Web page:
Diagnosed at 32 years old, Chenille shares her Endometriosis journey with us today, four years later. She’s had a total of seven surgeries for Endometriosis, including a hysterectomy and recurrent Endometriosis. And she has recently started seeing an immunologist. Hopefully this new course of treatment leads to long-lasting relief! Chenilles is sharing her story in the hopes that she can talk to others that have seen a similar journey of aggressive recurrent endometriosis.
I have had a long, long journey that seems like it will never come to an end. When I was first diagnosed with stage 4 endo I was experiencing very painful, heavy menstrual cycles. Within 2 years and after 2 surgeries I had a complete hysterectomy.
After a long battle for answers, Kimberli was finally diagnosed with Endometriosis at 27 years old. Four years later, she’s forging ahead with the disease, spreading awareness, raising hopes and spirits, and supporting EndoWarriors everywhere!
I remember getting my period at age 11, one of the first out of my group of friends. Besides heavy bleeding, I didn’t think too much about anything being ‘wrong’. I was athletic, I played all sorts of sports, ate fairly healthy for a kid and was always playing outside or doing things with my friends. My immune system was pretty crappy though, I got sick a lot. Just your typical strep throat and flu type sicknesses. It wasn’t until high school, where I really started to notice some more symptoms. Bowel issues, severe headaches, horrible cramps.
Living in Germany, N. (who shall remain anonymous) shares her Endo journey with the world today to try to help others feel not alone as well as normalize the symptoms. She was diagnosed when she was 23 years old and shares her story with us four years later.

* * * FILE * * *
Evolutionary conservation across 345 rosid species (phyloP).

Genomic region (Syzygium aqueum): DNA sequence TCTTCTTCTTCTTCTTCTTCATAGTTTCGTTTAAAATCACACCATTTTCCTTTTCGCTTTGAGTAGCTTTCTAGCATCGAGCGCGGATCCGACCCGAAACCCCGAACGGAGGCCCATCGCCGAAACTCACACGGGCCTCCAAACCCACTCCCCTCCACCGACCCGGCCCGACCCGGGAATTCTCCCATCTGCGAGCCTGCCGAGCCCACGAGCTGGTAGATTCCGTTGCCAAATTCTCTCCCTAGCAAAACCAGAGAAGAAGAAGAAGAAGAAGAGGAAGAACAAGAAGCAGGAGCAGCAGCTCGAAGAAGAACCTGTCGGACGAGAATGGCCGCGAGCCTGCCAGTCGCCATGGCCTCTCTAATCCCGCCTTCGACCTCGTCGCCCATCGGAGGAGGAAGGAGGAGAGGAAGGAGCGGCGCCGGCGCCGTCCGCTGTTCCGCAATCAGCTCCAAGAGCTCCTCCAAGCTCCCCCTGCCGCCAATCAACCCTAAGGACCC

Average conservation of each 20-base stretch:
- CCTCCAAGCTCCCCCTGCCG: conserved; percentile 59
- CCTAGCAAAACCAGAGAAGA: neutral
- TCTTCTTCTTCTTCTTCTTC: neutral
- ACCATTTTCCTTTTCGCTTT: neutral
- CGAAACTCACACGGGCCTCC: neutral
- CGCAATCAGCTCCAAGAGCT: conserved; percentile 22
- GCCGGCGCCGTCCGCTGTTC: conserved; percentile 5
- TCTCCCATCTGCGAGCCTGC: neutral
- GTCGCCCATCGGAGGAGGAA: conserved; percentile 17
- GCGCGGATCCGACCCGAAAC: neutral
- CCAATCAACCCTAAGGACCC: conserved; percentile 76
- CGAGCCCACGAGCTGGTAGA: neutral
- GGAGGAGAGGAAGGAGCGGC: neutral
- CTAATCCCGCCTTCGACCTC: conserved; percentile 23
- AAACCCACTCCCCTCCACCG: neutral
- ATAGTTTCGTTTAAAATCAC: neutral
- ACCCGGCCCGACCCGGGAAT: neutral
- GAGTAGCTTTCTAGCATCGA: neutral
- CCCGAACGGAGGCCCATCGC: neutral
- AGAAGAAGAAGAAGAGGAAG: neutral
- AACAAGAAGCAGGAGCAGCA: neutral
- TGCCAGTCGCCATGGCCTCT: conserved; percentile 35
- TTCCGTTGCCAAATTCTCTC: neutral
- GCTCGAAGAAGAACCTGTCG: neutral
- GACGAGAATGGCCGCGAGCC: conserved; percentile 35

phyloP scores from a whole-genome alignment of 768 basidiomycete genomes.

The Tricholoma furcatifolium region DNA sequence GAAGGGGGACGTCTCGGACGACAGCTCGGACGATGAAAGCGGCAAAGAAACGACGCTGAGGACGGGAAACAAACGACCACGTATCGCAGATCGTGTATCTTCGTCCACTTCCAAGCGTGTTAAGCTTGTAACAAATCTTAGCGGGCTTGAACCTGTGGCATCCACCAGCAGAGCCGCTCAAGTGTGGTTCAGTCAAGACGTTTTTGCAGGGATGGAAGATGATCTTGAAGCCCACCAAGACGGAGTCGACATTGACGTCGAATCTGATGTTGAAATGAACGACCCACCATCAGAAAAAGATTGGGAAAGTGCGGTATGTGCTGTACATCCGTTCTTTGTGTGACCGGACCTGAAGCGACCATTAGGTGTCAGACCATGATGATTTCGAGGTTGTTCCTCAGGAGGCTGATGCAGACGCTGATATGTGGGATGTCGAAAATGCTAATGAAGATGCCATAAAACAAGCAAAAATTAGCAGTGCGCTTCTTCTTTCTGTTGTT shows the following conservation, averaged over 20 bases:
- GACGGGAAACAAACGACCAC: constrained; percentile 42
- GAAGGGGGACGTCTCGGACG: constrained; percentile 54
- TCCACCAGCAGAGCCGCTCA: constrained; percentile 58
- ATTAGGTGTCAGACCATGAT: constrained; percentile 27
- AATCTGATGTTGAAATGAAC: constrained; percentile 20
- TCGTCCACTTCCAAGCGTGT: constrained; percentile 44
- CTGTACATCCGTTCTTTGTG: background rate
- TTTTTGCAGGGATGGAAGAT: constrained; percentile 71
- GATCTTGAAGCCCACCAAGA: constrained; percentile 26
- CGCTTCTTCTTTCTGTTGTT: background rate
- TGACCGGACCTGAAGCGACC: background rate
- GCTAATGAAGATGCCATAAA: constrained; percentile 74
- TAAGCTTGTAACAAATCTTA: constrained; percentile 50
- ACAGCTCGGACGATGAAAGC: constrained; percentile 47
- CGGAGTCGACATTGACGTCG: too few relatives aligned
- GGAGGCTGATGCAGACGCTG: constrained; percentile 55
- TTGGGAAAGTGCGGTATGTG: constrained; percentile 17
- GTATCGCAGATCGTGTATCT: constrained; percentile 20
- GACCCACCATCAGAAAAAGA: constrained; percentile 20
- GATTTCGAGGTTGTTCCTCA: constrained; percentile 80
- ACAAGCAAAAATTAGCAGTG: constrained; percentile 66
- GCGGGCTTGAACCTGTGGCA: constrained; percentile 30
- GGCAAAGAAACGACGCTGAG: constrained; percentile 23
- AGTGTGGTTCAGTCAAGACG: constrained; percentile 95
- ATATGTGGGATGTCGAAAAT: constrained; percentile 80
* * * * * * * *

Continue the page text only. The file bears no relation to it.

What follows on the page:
Hi, I’m from India. I started having painful cramps when I was 18 years old. It was so painful that I had to take pain killers. Then after few years, I used to get cramps before and after periods too. I used to have irritable bowel syndrome during periods too.
Heather was diagnosed when she was 24 years old. Now 41, she shares her Journey and what steps she’s taken to spread awareness about this disease.
Heather’s Journey: My name is Heather Marie Kobza. I was diagnosed with Endometriosis at the age of 24. I’m 41 years old and live in Kentucky with my husband and two chihuahuas.
I’ve suffered with Endometriosis half of my life. I’ve had 5 surgeries and all were unsuccessful. I did 2 Lupron injections 8 years ago for the Endometriosis in my bowels. After the Lupron treatments my stomach completely stopped emptying and I now have a gastric pacemaker. I’m 1 in 4,000 people in the United States with a gastric pacemaker.
MariaElisa am was diagnosed with Endometriosis this year at the age of 25 after a 10-year struggle for answers.
MariaElisa’s Journey: I got my first 10cm cyst at age 12, delayed removing it because I was “too young”. Once they decided to do emergency laparoscopy it ruptured and had a torsion which damaged my right ovary and Fallopian tube.
Got my first period at 14, all seemed normal until I turned 16. Severe, heavy painful periods. They started to become more irregular and i was left in debilitating pain on my legs and lower back. Doctor after doctor kept telling me being a girl with these pains isn’t anything to be worried about because my sonograms and paps were “normal” except my enlarged left ovary which I’ve known about for years.